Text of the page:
ALCS tidbits: Game 4
Rays waste no time getting to Wakefield with home runs
Not what he expected: When Red Sox starter Tim Wakefield walked off the mound in the third inning of Game 4 of the American League Championship Series on Tuesday night, he left having surrendered three home runs, hit by Carlos Pena, Evan Longoria and Willy Aybar. That marked the most home runs that Wakefield has allowed in any of his 11 postseason starts and matched the total from his previous five postseason outings combined, spanning 20 innings.
Experienced arm: At 42 years and 73 days old, Wakefield became the oldest pitcher in history to start an ALCS game. Wakefield eclipsed Kenny Rogers, who started Game 3 of the 2006 ALCS for the Detroit Tigers at 41 years and 337 days old. But Wakefield still has some catching up to do on Phillies left-hander Jamie Moyer, who became the oldest pitcher to start an LCS game on Sunday at 45 years and 321 days old. Wakefield was also the second-oldest Red Sox pitcher to start a postseason game -- David Wells was 42 years and 138 days in Game 2 of the 2005 AL Division Series against the White Sox.
Long ball party: The Rays and Red Sox have combined to hit 15 home runs through the first four games of the series, marking the 16th time out of the 39 ALCS that the two teams have combined to hit 10 or more home runs. This is the third consecutive ALCS to feature at least 10 home runs.
Three for No. 3: Longoria's three consecutive games with a home run tied an ALCS record set by Bernie Williams of the Yankees in Games 3-5 of the 2001 ALCS against the Mariners. The LCS record for consecutive games with a home run is four, held by Gary Matthews, Jeffrey Leonard and Carlos Beltran.
Starting early: When Pena and Longoria each hit a home run in the first inning of Game 4, it was the first time in ALCS history that a team had connected for two first-inning home runs.
More on homers: Aybar's home run off Wakefield in the third inning gave the Rays 16 home runs through their first eight postseason games -- the first contests in franchise history. According to the Elias Sports Bureau, Tampa Bay has tied a Major League lead for home runs by a club in its first postseason appearance, sharing the record with the 1995 Mariners.
Turning it on: After the Red Sox, paced by Daisuke Matsuzaka, shut the Rays out in Game 1 of the ALCS at Tropicana Field, Tampa Bay has poured it on. The Rays scored nine runs in both Game 2 and Game 3 and totaled 29 runs through the next 23 innings after Jonathan Papelbon's save at Tropicana Field in Game 1. The nine-plus runs in three straight games were a first for a club appearing in its inaugural postseason, and Tampa Bay became the first team in LCS history to score nine runs in three consecutive games during one LCS. The Rays are the fourth team in postseason history to score nine runs or more in three straight games, joining the Yankees in 1998 (ALCS Game 6, World Series Games 1 and 2), the Red Sox in 1999 (ALDS Games 3-5) and the Red Sox again in 2007 (ALCS Games 6 and 7; World Series Game 1).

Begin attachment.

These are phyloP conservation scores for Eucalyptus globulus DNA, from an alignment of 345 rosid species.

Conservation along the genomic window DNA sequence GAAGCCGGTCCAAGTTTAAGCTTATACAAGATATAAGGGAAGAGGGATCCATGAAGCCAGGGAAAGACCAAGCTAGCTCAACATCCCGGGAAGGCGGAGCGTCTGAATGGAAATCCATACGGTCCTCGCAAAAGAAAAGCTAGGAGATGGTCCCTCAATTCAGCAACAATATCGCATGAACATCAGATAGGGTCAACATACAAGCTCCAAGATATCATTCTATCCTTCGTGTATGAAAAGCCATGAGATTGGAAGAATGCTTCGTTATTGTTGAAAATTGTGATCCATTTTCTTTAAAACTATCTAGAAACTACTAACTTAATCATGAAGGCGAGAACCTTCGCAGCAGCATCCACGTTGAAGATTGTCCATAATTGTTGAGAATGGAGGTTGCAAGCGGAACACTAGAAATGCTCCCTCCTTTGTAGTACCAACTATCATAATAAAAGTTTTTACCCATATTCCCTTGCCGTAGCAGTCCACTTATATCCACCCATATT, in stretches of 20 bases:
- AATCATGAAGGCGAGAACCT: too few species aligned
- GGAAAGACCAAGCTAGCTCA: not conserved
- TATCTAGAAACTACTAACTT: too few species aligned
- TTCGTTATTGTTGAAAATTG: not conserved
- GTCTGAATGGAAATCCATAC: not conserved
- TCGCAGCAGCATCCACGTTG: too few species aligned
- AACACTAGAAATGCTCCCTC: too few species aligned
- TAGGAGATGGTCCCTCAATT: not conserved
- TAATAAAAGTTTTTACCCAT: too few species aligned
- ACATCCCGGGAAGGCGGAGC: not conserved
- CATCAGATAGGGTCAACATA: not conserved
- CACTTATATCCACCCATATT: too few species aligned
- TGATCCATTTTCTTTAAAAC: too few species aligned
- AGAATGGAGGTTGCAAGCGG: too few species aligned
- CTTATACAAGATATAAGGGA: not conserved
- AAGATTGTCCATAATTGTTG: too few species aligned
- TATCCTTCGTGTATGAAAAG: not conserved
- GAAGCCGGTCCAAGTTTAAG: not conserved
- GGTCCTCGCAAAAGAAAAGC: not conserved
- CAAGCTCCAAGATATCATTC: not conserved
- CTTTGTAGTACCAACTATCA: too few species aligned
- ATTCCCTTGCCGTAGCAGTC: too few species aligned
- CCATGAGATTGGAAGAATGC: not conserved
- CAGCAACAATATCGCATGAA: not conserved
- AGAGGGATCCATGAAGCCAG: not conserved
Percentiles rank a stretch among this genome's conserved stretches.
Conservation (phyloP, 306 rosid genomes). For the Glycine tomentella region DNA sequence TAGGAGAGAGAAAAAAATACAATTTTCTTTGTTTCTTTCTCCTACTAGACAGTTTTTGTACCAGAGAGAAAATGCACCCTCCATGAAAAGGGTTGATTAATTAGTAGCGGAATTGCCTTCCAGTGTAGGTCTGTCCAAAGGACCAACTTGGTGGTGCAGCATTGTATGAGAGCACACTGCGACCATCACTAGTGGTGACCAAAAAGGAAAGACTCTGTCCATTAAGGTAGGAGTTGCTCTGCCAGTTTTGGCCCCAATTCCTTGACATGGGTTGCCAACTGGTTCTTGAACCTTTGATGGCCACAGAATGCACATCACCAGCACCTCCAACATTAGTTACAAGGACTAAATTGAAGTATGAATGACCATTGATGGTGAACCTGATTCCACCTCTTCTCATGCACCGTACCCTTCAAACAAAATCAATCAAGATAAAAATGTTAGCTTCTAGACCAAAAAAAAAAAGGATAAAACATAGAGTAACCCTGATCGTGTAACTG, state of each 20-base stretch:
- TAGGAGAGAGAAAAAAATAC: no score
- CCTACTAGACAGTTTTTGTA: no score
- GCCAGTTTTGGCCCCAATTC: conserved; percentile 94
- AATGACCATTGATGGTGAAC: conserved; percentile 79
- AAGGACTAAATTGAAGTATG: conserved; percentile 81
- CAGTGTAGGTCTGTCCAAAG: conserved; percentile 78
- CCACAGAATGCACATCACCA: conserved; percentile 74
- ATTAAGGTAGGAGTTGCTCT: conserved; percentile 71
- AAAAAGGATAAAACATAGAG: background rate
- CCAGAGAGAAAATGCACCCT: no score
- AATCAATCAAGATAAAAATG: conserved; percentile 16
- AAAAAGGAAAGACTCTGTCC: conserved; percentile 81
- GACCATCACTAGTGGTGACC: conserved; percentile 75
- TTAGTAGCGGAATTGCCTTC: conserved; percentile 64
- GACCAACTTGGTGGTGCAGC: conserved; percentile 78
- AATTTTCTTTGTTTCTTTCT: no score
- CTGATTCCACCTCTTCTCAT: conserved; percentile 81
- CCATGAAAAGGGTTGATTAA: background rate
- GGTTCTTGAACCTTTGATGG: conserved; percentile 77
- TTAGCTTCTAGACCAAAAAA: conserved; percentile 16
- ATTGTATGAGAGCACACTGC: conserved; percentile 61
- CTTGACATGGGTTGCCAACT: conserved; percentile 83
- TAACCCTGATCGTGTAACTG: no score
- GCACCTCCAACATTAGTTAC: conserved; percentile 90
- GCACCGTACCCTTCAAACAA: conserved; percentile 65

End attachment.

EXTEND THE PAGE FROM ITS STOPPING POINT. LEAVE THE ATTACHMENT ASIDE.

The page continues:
Putting them away: With their win in Game 4, the Rays improved to 38-0 in 2008 when establishing a lead of five or more runs.
Evan Longoria's playoff stats
Wrong kind of history: The 13 runs allowed by the Red Sox in Game 4 were tied for the third most the club has allowed in the postseason in its history. Boston surrendered 13 runs in an 11-inning Game 2 of the 2007 ALCS against Cleveland. The last time the Red Sox allowed 13 runs in a nine-inning postseason game was in Game 1 of the 2005 ALDS, a 14-2 loss to the White Sox. The highest total of runs Boston has allowed in a postseason game was 19, which came in a 19-8 loss to the Yankees in Game 3 of the 2004 ALCS.
Mighty 'mates: Longoria and Upton have combined to hit 10 home runs this postseason, extending their record of the most home runs by a pair of teammates under the age of 25. The previous high was six, set by the Mets' Darryl Strawberry and Lenny Dykstra in 1986. According to SABR, the 10 combined home runs rank fourth all-time among teammates in the postseason.